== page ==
Crises Bring Out the Toddler in Power-Hungry Politicians
The closest approximations to eternal toddlers in our society may be government officials told there are limits on the extent to which they can screw with human lives. They rant, they pout, and sometimes they even vow to poke and prod others anyway, daring anybody to make them stop. The distilled essence of a thwarted brat was on prominent display last week when New York City’s mayor raged at the United States Supreme Court for daring to say that, even during a time of perceived crisis, a government agency can’t unilaterally let people squat on private property.
“A group of right wing extremists just decided to throw families out of their homes during a global pandemic,” Mayor Bill de Blasio responded to a decision voiding the Biden administration’s extension of the national eviction moratorium. “This is an attack on working people across our country and city. New York won’t stand for this vile, unjust decision.”
The reaction was especially off the wall given that the Supreme Court warned that the Centers for Disease Control and Prevention (CDC) have no authority to suspend property rights. Even President Joe Biden conceded that his executive branch didn’t have the authority the CDC asserted during both his and the preceding Trump administration.
“The bulk of the constitutional scholarship says that it’s not likely to pass constitutional muster,” the president admitted on August 3. Not that a lack of authority held him back.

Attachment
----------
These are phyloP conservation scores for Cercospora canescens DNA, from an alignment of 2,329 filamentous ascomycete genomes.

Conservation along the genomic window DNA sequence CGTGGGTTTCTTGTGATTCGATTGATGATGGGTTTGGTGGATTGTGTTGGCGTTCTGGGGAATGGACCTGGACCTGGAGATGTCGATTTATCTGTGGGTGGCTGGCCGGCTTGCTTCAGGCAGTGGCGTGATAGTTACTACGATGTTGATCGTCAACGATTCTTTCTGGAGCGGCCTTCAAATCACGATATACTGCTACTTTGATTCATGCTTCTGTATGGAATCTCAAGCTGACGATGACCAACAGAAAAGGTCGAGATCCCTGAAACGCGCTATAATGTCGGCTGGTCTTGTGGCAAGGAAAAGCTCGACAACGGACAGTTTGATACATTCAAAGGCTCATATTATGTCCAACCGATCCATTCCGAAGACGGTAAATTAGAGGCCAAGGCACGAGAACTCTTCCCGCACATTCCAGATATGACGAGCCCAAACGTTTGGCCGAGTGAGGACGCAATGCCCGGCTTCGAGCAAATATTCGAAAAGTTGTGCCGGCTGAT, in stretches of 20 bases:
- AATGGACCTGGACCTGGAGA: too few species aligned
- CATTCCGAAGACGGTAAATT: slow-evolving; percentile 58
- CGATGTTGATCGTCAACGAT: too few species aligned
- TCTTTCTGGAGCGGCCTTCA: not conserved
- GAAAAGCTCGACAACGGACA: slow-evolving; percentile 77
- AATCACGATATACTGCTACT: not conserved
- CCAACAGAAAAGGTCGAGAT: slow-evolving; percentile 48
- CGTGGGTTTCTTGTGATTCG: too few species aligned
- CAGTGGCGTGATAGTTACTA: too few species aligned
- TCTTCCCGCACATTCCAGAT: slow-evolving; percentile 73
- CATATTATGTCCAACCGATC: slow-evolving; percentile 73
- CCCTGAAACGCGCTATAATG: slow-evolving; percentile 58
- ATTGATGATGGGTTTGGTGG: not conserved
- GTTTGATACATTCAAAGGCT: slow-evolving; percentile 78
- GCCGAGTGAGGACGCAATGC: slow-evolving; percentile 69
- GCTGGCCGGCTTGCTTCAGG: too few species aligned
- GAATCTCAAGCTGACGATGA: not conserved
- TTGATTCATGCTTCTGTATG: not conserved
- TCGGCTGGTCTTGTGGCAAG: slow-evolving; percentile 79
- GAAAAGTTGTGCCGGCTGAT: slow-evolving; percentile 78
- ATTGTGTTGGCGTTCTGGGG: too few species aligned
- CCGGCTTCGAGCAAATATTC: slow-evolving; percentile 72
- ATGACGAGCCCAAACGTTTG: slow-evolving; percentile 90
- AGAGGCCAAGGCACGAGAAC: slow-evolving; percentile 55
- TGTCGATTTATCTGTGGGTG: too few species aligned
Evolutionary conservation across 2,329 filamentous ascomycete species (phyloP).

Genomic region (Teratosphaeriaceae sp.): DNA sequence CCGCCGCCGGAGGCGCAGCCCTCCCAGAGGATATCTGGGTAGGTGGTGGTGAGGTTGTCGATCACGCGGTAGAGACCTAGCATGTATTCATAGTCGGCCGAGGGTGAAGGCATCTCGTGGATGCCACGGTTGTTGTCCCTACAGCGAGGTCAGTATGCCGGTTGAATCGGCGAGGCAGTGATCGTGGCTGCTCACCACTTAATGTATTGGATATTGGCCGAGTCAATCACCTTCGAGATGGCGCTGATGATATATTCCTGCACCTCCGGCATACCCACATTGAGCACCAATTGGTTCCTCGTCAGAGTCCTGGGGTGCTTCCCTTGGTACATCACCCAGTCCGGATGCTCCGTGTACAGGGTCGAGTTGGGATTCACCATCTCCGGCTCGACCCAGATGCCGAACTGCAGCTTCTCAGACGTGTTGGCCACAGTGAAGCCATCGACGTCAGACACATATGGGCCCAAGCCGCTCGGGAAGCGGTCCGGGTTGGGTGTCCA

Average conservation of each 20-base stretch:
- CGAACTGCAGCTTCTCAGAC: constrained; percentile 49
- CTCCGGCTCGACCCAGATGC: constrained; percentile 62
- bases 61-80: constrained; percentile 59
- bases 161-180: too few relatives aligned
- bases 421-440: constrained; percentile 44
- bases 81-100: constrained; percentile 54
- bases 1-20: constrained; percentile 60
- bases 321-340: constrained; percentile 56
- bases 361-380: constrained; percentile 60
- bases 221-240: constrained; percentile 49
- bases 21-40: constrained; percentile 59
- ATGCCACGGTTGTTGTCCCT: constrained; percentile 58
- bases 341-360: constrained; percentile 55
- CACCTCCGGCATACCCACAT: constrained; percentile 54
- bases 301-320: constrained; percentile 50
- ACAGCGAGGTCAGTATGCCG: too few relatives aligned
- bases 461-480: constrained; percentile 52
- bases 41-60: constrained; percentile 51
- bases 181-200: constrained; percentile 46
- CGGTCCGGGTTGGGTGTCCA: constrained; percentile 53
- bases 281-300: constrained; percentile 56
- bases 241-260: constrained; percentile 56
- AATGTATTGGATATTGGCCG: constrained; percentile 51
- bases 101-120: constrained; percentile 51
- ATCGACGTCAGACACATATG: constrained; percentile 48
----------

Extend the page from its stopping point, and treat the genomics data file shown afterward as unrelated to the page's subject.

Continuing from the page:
“But, at a minimum, by the time it gets litigated, it will probably give some additional time while we’re getting that $45 billion out to people who are, in fact, behind in the rent and don’t have the money,” Biden added, explaining that he was going ahead with the eviction moratorium despite a lack of authority to do so because it’s all for a good cause.
That should be an interesting precedent for future officials who decide that a lack of authority is no reason to refrain from bypassing checks and balances or even outright ignoring fundamental rights while the matter “gets litigated.” After all, Biden is far from rare among government officials in invoking good intentions as justification for wandering far beyond the bounds of permissible authority.
“Today’s decision is a direct threat to public safety and the lives of innocent Californians, period,” California Gov. Gavin Newsom snorted after a federal judge struck down the state’s ban on some semi-automatic rifles. He ignored the court’s finding that the type of
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